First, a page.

By SJA Jafri + Agencies
The resolution recommending the release of the prisoners was passed on Sunday at the end of a three-day Loya Jirga, a traditional Afghan meeting of tribal elders and other stakeholders held to decide on momentous issues.
“In order to remove the hurdles for the start of peace talks, stopping bloodshed, and for the good of the public, the jirga approves the release of 400 prisoners as demanded by the Taliban,” Jirga member Atefa Tayeb announced.
Following the announcement, President Ghani said: “Today, I will sign the release order of these 400 prisoners.”
The prisoners’ fate was a crucial hurdle in launching peace talks between the two sides. The Afghan government has released almost all the Taliban prisoners on the list, but authorities have baulked at freeing the final 400.
According to an official list seen by AFP news agency, many of the inmates are accused of serious offences, with more than 150 of them on death row.
US Secretary of State Mike Pompeo on Friday pushed for the release of the detainees while recognising the decision would be “unpopular”.
On Sunday, delegates at the Loya Jirga said they wanted international guarantees that the Taliban would not return to the battlefield.
“The prisoner-release was the only hurdle that has now been removed. The agreement was that once the 5,000 Taliban members are released, the ceasefire will be discussed in the intra-Afghan talks,” Mushtaq Rahim, a founding member of Afghanistan Affairs Unit, an Afghan think-tank, told Al Jazeera.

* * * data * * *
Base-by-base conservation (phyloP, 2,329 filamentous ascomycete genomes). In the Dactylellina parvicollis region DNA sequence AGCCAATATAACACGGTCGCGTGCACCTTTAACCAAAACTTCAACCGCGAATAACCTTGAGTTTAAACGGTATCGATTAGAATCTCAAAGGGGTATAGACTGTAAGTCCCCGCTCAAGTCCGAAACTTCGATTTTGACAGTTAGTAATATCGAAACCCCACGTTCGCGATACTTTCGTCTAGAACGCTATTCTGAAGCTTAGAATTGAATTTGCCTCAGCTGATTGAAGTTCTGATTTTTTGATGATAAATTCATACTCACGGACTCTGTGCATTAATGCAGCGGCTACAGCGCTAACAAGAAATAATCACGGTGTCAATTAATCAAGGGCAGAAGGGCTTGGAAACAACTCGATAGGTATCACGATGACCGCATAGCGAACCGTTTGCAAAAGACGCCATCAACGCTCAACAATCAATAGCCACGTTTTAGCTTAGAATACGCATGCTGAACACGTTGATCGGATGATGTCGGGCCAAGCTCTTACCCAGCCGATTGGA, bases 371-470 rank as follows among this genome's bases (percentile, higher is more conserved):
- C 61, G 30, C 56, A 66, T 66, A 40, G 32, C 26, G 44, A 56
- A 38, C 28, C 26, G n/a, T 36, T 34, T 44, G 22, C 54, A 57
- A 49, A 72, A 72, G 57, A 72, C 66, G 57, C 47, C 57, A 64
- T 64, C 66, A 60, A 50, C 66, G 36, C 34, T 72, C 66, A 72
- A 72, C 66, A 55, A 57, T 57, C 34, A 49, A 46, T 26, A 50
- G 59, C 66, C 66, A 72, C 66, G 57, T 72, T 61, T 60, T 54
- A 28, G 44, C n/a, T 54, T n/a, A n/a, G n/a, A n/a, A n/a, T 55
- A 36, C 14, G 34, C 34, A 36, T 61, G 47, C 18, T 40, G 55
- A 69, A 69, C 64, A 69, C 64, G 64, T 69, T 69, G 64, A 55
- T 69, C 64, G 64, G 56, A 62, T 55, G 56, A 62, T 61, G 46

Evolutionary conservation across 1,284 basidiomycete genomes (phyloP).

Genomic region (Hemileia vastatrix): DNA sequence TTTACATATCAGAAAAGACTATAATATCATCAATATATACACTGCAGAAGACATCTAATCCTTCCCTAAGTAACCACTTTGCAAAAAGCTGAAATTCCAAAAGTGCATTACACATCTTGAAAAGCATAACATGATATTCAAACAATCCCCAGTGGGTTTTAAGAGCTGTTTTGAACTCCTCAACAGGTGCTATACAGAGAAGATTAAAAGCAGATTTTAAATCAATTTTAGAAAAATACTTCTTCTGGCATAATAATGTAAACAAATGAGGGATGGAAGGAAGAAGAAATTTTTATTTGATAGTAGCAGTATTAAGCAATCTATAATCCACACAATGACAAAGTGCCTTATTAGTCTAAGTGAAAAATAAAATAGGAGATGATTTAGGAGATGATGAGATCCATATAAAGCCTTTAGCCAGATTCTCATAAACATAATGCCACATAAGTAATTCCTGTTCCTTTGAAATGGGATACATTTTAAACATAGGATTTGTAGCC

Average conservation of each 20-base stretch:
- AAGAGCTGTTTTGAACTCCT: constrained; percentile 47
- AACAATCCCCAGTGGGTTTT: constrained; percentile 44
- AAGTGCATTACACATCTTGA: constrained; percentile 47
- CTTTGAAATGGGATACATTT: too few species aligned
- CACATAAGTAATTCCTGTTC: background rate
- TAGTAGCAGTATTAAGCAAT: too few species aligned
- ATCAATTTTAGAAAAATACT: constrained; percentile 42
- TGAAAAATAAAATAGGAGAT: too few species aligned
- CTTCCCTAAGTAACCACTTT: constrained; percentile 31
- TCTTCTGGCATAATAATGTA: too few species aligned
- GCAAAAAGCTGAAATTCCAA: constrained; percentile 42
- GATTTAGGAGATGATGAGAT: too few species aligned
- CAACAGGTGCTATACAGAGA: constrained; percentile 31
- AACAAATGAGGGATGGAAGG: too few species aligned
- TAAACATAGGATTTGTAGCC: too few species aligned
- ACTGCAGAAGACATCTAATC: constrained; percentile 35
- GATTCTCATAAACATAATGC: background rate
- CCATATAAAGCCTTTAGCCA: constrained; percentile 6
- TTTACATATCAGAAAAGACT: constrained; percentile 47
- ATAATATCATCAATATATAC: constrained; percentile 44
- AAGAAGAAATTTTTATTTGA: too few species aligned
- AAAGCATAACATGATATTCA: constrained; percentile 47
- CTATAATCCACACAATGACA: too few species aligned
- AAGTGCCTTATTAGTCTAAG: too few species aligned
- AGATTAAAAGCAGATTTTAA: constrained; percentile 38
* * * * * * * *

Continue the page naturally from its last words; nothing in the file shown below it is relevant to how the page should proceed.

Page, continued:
“We are all set for the intra-Afghan talks to discuss future outlook of the Afghan political setup, agree on giving up the violence and engage in the political progress.”
No date has been set, but negotiations between Kabul’s political leadership and the Taliban are expected to begin next week and will most likely be held in Qatar, where the Taliban maintains a political office.
The deal called for the government to free 5,000 prisoners and for the Taliban to free 1,000 government and military personnel in its custody as a goodwill gesture ahead of the start of negotiations.
Washington’s peace envoy Zalmay Khalilzad spent more than a year and a half negotiating the deal with the Taliban to provide for the withdrawal of American soldiers after nearly 19 years in Afghanistan.
The withdrawal began earlier this year, but roughly 8,600 US soldiers remain in Afghanistan, and their return will depend on the Taliban honouring its commitment to fight against other armed groups and ensure Afghanistan is not again used to attack the US or its allies.
In an interview broadcast on Saturday, Defense Secretary Mark Esper said the US plans to cut its troop levels in Afghanistan to “a number less than 5,000” by the end of November.